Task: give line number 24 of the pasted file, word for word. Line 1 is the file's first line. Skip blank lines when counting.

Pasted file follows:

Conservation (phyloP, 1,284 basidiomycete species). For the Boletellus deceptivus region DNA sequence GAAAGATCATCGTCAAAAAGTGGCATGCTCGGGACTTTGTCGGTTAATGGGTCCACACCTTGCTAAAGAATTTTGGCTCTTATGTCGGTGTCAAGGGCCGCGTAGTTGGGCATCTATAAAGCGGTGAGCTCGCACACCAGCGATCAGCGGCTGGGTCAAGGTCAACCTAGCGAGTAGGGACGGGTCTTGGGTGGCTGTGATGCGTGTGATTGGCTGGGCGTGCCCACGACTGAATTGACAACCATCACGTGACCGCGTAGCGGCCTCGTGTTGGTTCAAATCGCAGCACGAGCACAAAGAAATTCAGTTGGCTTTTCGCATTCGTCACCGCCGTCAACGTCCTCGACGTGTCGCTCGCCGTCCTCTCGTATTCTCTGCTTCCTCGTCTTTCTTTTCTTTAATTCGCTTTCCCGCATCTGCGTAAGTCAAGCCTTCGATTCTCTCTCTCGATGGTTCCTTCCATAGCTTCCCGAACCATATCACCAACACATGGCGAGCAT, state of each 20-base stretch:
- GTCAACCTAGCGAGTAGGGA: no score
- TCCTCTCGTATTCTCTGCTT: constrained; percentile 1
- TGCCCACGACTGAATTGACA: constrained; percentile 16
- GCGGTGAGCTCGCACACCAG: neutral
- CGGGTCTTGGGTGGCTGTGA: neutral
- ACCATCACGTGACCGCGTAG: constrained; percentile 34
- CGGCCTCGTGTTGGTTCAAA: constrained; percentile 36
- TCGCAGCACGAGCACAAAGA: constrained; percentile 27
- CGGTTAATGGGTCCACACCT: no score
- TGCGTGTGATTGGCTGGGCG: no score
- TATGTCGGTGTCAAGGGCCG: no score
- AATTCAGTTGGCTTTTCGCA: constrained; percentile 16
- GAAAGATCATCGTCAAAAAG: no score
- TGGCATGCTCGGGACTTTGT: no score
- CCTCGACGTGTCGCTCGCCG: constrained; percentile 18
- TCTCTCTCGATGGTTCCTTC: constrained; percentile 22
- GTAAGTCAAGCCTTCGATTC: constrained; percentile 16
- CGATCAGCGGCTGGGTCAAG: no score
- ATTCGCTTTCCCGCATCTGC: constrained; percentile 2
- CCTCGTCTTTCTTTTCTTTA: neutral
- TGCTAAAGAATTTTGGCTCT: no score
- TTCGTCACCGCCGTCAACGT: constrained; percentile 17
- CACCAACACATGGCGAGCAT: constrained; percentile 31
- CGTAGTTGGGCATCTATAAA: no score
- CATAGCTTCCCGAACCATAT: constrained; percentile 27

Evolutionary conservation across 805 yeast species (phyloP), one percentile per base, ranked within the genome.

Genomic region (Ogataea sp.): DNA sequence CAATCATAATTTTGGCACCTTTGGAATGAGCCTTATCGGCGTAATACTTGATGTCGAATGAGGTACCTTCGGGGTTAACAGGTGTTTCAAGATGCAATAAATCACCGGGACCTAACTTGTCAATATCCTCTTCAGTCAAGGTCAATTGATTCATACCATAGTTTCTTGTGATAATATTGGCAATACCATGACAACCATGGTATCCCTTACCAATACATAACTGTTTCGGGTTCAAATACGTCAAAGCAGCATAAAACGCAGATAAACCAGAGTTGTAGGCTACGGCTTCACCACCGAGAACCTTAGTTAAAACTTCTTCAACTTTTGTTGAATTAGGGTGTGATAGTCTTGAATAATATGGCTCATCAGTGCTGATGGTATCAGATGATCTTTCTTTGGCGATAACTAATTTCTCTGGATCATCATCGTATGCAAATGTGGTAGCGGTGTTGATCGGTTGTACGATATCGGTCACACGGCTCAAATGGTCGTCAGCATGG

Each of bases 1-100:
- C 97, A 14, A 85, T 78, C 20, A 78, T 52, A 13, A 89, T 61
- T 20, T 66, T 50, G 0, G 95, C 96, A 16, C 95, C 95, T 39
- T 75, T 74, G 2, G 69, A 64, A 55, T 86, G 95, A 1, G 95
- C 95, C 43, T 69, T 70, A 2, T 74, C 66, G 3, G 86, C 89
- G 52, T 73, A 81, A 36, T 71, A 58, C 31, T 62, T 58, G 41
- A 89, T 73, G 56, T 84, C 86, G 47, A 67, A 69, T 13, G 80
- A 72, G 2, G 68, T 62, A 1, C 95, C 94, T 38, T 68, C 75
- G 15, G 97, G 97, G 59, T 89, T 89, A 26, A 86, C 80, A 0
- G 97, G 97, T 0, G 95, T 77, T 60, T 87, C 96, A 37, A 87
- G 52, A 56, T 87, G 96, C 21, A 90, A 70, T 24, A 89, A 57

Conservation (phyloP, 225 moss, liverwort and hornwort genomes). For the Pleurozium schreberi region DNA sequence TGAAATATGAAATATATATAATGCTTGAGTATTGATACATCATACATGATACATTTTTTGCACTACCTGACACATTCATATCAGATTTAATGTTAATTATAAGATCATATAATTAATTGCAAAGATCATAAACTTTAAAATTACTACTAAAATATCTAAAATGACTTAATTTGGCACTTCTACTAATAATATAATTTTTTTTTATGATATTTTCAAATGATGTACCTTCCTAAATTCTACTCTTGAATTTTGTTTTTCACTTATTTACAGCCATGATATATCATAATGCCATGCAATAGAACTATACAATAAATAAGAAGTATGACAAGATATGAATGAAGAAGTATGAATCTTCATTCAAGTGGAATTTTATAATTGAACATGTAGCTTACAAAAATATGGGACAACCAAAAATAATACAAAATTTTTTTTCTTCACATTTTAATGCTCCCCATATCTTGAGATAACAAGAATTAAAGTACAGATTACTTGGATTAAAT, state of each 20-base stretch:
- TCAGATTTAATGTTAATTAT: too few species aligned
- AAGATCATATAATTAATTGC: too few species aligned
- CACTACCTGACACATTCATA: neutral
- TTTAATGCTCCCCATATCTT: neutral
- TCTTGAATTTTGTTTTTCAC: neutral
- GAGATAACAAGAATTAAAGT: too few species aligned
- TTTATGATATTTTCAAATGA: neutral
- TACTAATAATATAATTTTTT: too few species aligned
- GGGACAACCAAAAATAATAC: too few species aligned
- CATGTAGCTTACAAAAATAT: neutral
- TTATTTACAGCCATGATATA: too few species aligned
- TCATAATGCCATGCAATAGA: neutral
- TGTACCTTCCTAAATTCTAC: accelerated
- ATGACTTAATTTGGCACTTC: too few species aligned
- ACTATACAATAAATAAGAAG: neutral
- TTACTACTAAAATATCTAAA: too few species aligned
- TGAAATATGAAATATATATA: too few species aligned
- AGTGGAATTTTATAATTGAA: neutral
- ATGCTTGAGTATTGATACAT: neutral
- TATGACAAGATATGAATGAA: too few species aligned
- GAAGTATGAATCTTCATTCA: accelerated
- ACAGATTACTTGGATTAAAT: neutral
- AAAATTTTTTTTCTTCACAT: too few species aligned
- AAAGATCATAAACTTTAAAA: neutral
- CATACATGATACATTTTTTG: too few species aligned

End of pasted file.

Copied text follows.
- CACCAACACATGGCGAGCAT: constrained; percentile 31